With Google’s implementation of Penguin 2.0 earlier this year, the SEO-sphere was predictably filled with renewed declarations that link-building is dead. While it makes for a catchy headline, this assertion simply isn’t true.
Spammy link-building is dead; that certainly is true. But how many links are pointing to a site is still one of the most important factors Google uses to determine how a site ranks. Link building can still be a valuable exercise provided you avoid spam and focus on quality links that will benefit actual people.
The reason links count as a ranking factor is because they represent an endorsement by visitors who found that content useful or entertaining and want to refer others to it.
This principle was perverted by the spammy tactic of accruing links from irrelevant, low-quality sites solely for the sake of manipulating the search engine rankings. All Google’s recent reforms have done is take us back to first principles.
For both users and webmasters of quality sites, this is a development worth celebrating because it makes for a better user experience. It does, however, mean that some adjustments have to be made in terms of how we go about getting links.
Content Is King, Even When It Comes to Link Building
It used to be that link building was its own province, more or less divorced from the rest of SEO. Link building could be performed independently of content creation.
Not anymore. Fresh, quality content is the lifeblood of link building because it gives you something to link to. It’s not very difficult to get people to link to content they find useful or entertaining. In fact, the better and more frequent the content, the more links a site will require organically, without even having to ask for them.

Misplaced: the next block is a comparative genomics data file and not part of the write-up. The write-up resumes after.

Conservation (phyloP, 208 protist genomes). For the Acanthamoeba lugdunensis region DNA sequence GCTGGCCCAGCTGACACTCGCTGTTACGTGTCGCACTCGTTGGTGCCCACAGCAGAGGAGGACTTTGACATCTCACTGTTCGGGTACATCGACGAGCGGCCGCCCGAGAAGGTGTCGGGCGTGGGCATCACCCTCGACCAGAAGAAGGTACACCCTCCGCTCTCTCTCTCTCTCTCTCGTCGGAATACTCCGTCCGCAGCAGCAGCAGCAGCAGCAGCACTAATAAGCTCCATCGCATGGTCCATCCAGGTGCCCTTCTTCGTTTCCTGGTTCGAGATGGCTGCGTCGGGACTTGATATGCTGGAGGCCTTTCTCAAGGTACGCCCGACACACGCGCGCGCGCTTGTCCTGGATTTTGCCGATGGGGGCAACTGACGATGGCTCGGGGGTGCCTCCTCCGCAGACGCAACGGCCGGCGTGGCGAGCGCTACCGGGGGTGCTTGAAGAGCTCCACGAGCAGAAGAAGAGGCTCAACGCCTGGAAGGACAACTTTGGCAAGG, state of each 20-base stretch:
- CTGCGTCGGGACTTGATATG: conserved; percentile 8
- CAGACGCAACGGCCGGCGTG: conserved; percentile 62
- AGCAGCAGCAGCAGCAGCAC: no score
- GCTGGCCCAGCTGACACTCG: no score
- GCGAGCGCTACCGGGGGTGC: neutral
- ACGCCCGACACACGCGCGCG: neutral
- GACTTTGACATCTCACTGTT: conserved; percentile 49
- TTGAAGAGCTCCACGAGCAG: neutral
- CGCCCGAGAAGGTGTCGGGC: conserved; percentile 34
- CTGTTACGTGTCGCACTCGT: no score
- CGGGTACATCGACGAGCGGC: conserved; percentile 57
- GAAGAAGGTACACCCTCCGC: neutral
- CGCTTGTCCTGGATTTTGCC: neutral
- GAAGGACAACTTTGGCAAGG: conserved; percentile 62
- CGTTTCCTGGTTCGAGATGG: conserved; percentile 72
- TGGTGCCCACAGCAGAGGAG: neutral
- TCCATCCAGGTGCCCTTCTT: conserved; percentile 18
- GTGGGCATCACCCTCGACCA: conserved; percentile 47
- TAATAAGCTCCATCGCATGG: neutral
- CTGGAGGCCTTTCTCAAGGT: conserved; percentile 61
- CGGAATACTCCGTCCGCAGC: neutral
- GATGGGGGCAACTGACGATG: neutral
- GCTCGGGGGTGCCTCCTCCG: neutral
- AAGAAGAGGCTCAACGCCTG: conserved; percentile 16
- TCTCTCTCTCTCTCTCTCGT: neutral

The omnipresent need for content also means that there are plenty of small, under-staffed sites that are desperate for quality content from experts. Guest posting is one of the tried and true methods of link building that still works, provided you do so on quality sites that are relevant to your own. Guest post should be secondary, though, to building the content on your own site.
Quality and Relevance Count More Than Quantity
The cardinal rule of link building in 2013 (and beyond) is relevancy. The reason Google punishes paid links and other link spam so severely is because the two sites they connect aren’t relevant to one another. In other words, the content of those spammy sites had nothing to do with the content of the websites they were linking to.
In the old days it was the quantity of links that mattered most. The sites with the most links, even from spammy, low-quality, and irrelevant sites managed to rise to the top of the search engine rankings based largely on their massive link profiles.
Now quality counts for much more than quantity. One link from a high-quality site with relevant content and lots of authority counts for much more than dozens of links from spammy sites – which might even end up hurting.
This leaves lots of webmaster wondering which links are bad and which are good. The best rule of thumb for every link is to provide utility to the user: to direct them to content they will likely find useful or entertaining.
Don’t think of link building as something abstract and separate from other digital marketing efforts. Think of link-building as a way not just of getting links but of driving referral traffic to your site. If there’s no potential for an actual customer to come through that link, it’s probably not worth having.
Links Are Social
Besides the Penguin update, another factor that has changed link building in the last few years is social media. It makes organic link building around quality content much easier.
It used to be that even the sites that were creating great content had a hard time disseminating it, depending on clunky emails and newsletters. Now social media giants like Twitter, Facebook, Pinterest, Reddit, etc. makes it easy to reach thousands of people in a second.
Not only that but you can build an audience of relevant visitors who will always be interested in your content. These people will read your content and link to it from their own sites. It’s organic link building at its best.
Plus social media also carries some SEO weight in itself. Google keeps track of how many people on social media endorse a site and its content by liking, sharing, following, retweeting, etc. These social signals carry ‘link juice’ of their own. They represent an endorsement from a real person – just like links are supposed to.
Thus link building is not dead, but it has changed, incorporating social media and placing a heavy emphasis on quality. For 2013 and the foreseeable future successful link building, and SEO as a whole, is all about creating and sharing great content. Do this and the links will take care of themselves.